Sunday, April 13, 2014
I guess the hokeyness of the Biblical epic film was just waiting for a rebirth. We could count Mel Gibson’s The Passion of the Christ as the start of a new wave, but it’s more torture porn than uplifting. When Darren Aronofsky decides to tackle a Bible story, even when granted a mega-millions budget by a major studio, you have to expect something a little beyond the ordinary, if not quite extraordinary.
Saturday, April 12, 2014
It’s amazing how, not even being a fan of baseball, I can still be moved by the nostalgia that drips off Field of Dreams. I hadn’t watched it since I was a kid, and I remembered it as being sort of overly sentimental and hackneyed, but as an adult, as a grown man who has learned to appreciate America and history and our collective cultural consciousness, Phil Alden Robinson’s adaptation of W.P. Kinsella’s fantasy novel stands out as a modern cinema classic.
Sunday, April 6, 2014
The biggest release of the month was Field of Dreams, still considered a sports movie classic starring Kevin Costner as a man compelled by voices to build a baseball diamond in his mid-west cornfield. He believes he was being guided in order to bring back the disgraced Chicago Black Sox - the eight players banned for life after taking money to throw the World Series in 1919. But the end has quite a different surprise in store. Ray Liotta plays "Shoeless" Joe Jackson and James Earl Jones has some wonderfully well-spoken lines and one classic speech about the timelessness of baseball.
Monday, March 31, 2014
There were scattered moments in Denis Villenueve’s Prisoners that hinted at the atmosphere and experimentation he employs in Enemy. The lingering shots of trees, emptiness, or recreational vehicles were indications of a different kind of filmmaking. But where Prisoners was a fairly conventional story presented with touches of auteur sensibility, Enemy is moving toward full-blown independence. If Prisoners was dark and atmospheric, Enemy is downright funereal.
Sunday, March 30, 2014
In the documentary Tim’s Vermeer, a graphic artist and techno-geek named Tim Jenison posits a theory, also held by art historian David Hockney, that 17th century Dutch artist Johannes Vermeer painted his compositions using a combination of lenses and mirrors to so accurately represent the photo-natural colors and lighting of his subjects. Jenison takes his hypothesis to obsessive extremes by attempting to painstakingly recreated Vermeer’s “The Music Lesson” using methods that would have been available to the artist in his own time. He rebuilds the room where the original was painted. He builds the furniture, has the costumes made, and very carefully places everything just so.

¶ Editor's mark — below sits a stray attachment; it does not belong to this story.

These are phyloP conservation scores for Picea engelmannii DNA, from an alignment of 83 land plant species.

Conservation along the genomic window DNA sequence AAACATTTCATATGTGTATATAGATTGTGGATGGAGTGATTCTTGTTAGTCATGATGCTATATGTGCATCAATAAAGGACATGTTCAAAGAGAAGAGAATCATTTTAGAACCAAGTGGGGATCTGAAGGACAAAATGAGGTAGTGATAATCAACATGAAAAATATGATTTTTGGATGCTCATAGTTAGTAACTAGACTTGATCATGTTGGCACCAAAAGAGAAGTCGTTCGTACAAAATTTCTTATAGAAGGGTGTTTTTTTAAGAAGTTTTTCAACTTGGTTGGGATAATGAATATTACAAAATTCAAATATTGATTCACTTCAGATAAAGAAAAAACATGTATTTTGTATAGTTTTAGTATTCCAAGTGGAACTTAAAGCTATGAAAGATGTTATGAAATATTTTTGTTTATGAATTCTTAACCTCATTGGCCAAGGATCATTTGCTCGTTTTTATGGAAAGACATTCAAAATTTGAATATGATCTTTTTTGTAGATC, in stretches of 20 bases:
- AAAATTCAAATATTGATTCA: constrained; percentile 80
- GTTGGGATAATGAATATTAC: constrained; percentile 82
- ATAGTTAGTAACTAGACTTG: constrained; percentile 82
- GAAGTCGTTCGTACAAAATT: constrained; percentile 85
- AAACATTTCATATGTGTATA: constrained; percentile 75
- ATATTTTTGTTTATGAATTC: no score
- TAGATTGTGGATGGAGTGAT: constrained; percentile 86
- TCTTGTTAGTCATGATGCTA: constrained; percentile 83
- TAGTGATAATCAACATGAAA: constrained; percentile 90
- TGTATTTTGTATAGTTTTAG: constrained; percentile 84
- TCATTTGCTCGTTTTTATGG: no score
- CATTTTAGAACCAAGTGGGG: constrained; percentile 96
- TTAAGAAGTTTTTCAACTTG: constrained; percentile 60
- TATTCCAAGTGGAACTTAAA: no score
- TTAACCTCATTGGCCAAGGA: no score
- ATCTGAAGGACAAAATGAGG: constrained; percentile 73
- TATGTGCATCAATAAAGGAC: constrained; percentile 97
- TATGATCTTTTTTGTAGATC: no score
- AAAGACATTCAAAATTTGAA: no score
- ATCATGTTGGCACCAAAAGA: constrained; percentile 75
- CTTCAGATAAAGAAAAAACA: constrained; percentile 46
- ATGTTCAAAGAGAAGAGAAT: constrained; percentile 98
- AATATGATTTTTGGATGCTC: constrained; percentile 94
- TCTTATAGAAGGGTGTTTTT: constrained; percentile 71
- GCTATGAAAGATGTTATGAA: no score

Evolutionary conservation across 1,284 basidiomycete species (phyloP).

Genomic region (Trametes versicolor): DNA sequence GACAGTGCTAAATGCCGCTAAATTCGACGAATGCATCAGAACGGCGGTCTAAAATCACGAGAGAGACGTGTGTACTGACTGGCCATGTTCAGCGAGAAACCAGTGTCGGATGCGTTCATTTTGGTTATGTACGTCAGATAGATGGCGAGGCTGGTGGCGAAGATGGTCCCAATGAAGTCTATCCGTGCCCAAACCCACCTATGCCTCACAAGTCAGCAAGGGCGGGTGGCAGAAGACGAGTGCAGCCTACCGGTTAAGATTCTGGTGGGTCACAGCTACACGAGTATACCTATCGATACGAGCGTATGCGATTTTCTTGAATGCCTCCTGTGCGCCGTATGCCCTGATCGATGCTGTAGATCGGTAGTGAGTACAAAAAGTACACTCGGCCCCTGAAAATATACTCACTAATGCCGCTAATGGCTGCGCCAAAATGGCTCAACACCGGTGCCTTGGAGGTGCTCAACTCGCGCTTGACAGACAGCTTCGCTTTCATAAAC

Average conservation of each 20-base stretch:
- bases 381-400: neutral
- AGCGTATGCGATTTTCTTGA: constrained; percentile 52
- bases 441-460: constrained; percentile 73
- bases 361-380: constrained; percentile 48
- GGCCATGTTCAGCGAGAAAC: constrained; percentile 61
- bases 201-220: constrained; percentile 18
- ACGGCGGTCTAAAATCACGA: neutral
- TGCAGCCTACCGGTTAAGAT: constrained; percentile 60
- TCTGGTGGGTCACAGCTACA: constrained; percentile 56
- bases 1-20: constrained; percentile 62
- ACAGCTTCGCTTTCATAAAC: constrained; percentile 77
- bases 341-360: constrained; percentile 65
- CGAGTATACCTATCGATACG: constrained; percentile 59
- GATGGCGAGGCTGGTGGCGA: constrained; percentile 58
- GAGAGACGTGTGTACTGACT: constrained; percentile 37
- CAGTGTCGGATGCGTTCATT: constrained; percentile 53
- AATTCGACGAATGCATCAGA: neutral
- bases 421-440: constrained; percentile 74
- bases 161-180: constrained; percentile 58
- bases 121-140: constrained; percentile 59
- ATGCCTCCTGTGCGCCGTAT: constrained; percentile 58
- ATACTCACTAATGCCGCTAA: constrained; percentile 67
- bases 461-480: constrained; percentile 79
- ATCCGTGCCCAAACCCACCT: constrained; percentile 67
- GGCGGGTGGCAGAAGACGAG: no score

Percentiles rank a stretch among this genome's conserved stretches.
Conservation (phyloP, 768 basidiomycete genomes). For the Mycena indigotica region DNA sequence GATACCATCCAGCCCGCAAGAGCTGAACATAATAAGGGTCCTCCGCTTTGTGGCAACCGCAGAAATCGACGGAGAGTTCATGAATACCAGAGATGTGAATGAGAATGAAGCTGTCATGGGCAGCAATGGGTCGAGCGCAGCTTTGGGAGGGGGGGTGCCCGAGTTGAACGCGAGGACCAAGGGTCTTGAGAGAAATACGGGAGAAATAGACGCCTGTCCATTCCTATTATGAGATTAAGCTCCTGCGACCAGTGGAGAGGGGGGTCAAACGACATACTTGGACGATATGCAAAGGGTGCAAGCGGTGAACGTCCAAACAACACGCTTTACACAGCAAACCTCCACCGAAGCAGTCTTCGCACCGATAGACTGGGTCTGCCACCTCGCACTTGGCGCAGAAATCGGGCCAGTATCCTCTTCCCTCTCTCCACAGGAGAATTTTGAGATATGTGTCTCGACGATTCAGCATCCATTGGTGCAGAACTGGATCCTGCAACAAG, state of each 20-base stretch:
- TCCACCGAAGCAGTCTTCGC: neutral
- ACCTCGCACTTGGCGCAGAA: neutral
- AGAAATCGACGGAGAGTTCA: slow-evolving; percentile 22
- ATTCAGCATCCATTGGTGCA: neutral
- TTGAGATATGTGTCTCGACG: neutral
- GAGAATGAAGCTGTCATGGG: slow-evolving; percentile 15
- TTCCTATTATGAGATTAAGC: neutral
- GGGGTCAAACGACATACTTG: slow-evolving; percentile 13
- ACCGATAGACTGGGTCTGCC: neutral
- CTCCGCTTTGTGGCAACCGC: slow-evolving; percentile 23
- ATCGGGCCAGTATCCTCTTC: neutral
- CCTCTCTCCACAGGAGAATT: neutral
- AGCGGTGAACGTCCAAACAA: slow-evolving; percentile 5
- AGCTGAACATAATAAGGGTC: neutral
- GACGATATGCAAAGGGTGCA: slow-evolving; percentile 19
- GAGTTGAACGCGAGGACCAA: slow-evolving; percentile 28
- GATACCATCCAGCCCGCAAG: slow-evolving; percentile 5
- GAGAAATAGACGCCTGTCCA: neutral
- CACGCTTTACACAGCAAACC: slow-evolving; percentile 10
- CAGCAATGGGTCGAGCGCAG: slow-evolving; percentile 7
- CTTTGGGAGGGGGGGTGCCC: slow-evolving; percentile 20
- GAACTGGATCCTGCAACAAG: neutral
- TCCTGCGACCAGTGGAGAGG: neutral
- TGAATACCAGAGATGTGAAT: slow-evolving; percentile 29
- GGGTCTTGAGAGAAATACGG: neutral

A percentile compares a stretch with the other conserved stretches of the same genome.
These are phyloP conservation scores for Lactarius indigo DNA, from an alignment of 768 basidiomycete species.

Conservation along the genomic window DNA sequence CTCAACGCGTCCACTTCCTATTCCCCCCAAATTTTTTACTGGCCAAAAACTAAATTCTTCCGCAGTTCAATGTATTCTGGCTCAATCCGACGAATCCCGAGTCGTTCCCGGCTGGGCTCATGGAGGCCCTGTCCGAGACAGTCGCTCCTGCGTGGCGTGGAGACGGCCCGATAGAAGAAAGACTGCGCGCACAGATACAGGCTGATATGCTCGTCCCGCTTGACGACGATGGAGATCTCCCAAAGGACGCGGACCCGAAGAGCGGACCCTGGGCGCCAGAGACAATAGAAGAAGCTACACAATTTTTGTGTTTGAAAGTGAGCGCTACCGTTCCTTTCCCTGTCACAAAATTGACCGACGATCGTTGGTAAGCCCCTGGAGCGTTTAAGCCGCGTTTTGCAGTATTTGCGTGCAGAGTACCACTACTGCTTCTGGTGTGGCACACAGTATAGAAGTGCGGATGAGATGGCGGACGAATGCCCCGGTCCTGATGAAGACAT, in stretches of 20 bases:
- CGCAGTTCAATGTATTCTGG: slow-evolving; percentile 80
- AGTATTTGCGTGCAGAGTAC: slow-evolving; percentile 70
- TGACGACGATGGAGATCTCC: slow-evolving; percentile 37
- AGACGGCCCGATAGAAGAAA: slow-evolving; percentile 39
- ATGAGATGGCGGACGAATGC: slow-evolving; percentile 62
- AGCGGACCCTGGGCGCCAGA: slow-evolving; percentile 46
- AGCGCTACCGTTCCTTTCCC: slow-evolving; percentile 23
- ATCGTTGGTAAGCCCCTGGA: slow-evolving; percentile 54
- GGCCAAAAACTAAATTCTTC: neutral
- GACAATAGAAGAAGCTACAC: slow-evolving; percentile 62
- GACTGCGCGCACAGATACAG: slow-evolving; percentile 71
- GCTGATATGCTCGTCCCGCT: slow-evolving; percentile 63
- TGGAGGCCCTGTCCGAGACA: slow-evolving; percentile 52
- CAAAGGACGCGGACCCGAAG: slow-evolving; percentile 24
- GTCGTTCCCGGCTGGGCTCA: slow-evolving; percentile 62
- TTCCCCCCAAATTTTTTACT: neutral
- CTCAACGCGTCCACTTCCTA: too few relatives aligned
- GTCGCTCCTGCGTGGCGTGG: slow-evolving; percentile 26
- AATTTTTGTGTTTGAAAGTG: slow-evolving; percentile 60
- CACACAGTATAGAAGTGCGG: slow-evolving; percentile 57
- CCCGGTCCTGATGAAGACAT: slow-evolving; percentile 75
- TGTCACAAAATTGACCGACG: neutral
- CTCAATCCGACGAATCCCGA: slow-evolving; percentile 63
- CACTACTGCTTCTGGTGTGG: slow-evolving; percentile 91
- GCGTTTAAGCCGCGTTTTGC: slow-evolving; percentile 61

Saturday, March 29, 2014
I’ve just written about Rushmore and touched on the great stylistic difference between Wes Anderson’s earliest films and the techniques he uses in his latest. The Grand Budapest Hotel is a great example of how Anderson’s stylized world, whimsical flights of fancy, and self-conscious artifice have grown and joined together to blend into a harmonious vision.
I was a true Anderson enthusiast through The Royal Tenenbaums, but he lost me until Fantastic Mr. Fox, which struck me as the absolute perfect representation of what he has always tried to accomplish. The Grand Budapest Hotel has brought him back completely into my good graces and though it contains moments that are so previously Wes Anderson-y that it risks becoming a parody of his own style, it somehow reached me in surprising and new ways.
Friday, March 28, 2014
I'm sort of sneaking this in even though we're fully three months into 2014. I just haven't really had the chance to get around to it in the last six weeks. But here it is officially - my top ten movies of 2013.
1. 12 Years a Slave dir. Steve McQueen - An all-around brilliantly executed movie and with the added bonus of being not only historically, but contemporarily significant. This is arguably the best slave narrative in the history of filmmaking. It gets the number one spot not only because it's a great film, but for its unparalleled historical significance.
2. Her dir. Spike Jonze - A beautiful, warm, and honest romance. The only thing the movie lacked for me was a real emotional hook. I was right there with it all the way through its marvelous production design and perfect screenplay. But it never had that emotional elevation moment for me.